Then several people, including Sherry Jones, State Representative from the 59th district, asked whose decision it was to bring back up the plan from last year that Southeast Nashville had clearly said was not welcome. When she pressed further for answers if other cites had been considered, two members representing the Sheriff’s Department sat down and did not attempt to answer anymore.  Jones also mentioned increasing the police force. It would set resident’s mind more at ease to know more police officers were patrolling. However, it was stated that the problem of increasing the force was taking it away from another area. It was also stated that the goal was to keep people in a secure environment.

Jones ended the conversation with “I didn’t like what I was hearing but I really don’t like it now.”

Lorinda Hale was also present and said she was very saddened Southeast Nashville is fighting the same plan from later year. “Looks like you guys made all the decisions without asking us again. What guarantee can you make that this will be gone in 2019?… This is still being shoved down our throats. We don’t want other projects promised to us to sweeten the pot. We don’t want the pot sweetened—we want you gone.”

Mentioned also was the $20 million per capita requested for a new headquarters for the Sheriff’s office. They thought the best place would be Southeast Nashville but, it was also said, it was not their decision. However, the $20 million project has not been approved yet and awaits further discussion.

Towards the end Council member Karen Johnson, District 29, took the floor. Johnson was not only vexed that other places were not being considered besides Harding place but also because this was the first she had heard about it.

“This is the first I’ve heard about it…That is unacceptable as a councilwoman… I am livid! Why is Harding being considered instead of Hill Place?… We said we would be transparent and this is not transparent! What happened to the floor plan where we would rotate inmates out?”

A Metro member representing the sheriff’s department then stated that they had not remembered making the statement that they would rotate inmates out. However, Council Member Tanaka Vercher, District 28, stood up and confirmed Johnson’s statement.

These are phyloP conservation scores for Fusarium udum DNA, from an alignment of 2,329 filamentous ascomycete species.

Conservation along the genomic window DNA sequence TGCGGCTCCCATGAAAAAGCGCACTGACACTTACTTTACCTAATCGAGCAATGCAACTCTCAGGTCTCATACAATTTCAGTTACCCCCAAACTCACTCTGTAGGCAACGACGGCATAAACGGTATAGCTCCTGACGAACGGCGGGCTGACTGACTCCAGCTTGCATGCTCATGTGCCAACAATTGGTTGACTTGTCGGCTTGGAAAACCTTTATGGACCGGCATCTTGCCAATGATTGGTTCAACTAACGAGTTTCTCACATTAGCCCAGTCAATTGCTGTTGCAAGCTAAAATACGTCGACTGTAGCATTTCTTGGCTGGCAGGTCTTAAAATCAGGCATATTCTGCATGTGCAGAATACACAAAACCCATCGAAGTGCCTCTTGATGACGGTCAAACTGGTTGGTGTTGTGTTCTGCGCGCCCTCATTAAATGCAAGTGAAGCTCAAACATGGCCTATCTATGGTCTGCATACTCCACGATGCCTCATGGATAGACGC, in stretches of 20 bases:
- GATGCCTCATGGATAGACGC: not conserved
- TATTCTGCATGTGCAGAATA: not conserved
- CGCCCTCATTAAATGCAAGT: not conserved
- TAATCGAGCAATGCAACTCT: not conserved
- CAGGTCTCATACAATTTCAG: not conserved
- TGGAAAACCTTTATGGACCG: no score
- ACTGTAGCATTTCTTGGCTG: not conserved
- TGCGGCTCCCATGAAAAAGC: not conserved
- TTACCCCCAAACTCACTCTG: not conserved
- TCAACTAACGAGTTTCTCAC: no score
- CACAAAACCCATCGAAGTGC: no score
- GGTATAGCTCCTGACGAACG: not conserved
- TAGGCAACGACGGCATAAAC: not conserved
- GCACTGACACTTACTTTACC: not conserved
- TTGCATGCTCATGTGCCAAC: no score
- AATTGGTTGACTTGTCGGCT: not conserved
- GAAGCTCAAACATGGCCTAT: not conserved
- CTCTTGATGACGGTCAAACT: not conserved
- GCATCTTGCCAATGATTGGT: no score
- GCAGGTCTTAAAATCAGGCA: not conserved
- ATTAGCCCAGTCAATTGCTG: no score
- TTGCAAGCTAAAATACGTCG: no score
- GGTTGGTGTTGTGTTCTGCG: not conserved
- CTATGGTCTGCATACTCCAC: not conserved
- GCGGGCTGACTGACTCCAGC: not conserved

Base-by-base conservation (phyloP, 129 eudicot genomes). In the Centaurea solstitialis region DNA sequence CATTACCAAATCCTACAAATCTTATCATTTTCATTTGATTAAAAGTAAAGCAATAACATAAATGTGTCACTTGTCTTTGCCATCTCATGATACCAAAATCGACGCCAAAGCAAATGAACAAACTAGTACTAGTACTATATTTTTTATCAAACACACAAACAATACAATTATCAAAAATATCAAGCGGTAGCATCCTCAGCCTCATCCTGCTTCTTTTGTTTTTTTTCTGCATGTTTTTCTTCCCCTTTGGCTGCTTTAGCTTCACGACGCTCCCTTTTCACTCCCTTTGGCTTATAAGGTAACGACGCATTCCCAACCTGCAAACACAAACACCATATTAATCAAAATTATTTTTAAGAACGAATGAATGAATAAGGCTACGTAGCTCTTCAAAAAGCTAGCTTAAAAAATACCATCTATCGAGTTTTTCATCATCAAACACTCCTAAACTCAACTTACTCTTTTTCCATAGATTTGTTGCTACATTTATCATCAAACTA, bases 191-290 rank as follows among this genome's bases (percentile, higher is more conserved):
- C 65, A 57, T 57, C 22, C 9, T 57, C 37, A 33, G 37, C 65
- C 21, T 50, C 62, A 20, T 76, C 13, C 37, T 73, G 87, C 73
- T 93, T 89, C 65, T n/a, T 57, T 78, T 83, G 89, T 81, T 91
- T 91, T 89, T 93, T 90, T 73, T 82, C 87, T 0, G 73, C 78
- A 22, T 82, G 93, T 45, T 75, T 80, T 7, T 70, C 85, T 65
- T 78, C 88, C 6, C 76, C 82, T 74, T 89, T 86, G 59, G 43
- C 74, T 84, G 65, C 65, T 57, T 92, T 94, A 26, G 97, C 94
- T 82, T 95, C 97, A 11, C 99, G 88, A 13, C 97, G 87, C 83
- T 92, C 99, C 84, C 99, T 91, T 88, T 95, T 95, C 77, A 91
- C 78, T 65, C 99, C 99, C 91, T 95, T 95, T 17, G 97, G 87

After Johnson Council Member Sam Coleman, District 33, said that he felt sorry that they were going through this but they brought it on themselves.

“There is no reason we should be here today discussing the same thing….we don’t want a split council (against Megan Barry and Daron Hall)… we want to be strong. But lack of communication is totally broke down. The sheriff and the mayor are not here so they can’t answer… but, I’m telling you from personal experience you need to put the brakes on this (CJC move). This is not good government,” said Coleman.

Council Member Bob Mendes, At Large, wrapped up the meeting.

“Folks, here we are mostly the messengers, but to what Sam said I would ask those here to reflect on ‘that wasn’t my decision, it was someone else’s decision.’ After that happens 10-12 times the residents are literally laughing. We need to work on communication.”

It was also stated that they were open to another meeting but that the outcome would not change—they would still move forward with the plan to temporarily house inmates at Harding Place.

Jeff Gossage was also present and can be emailed at [email protected] for further questions on the CJC move.

Megan Barry was expected to show, but did not make it due to traffic.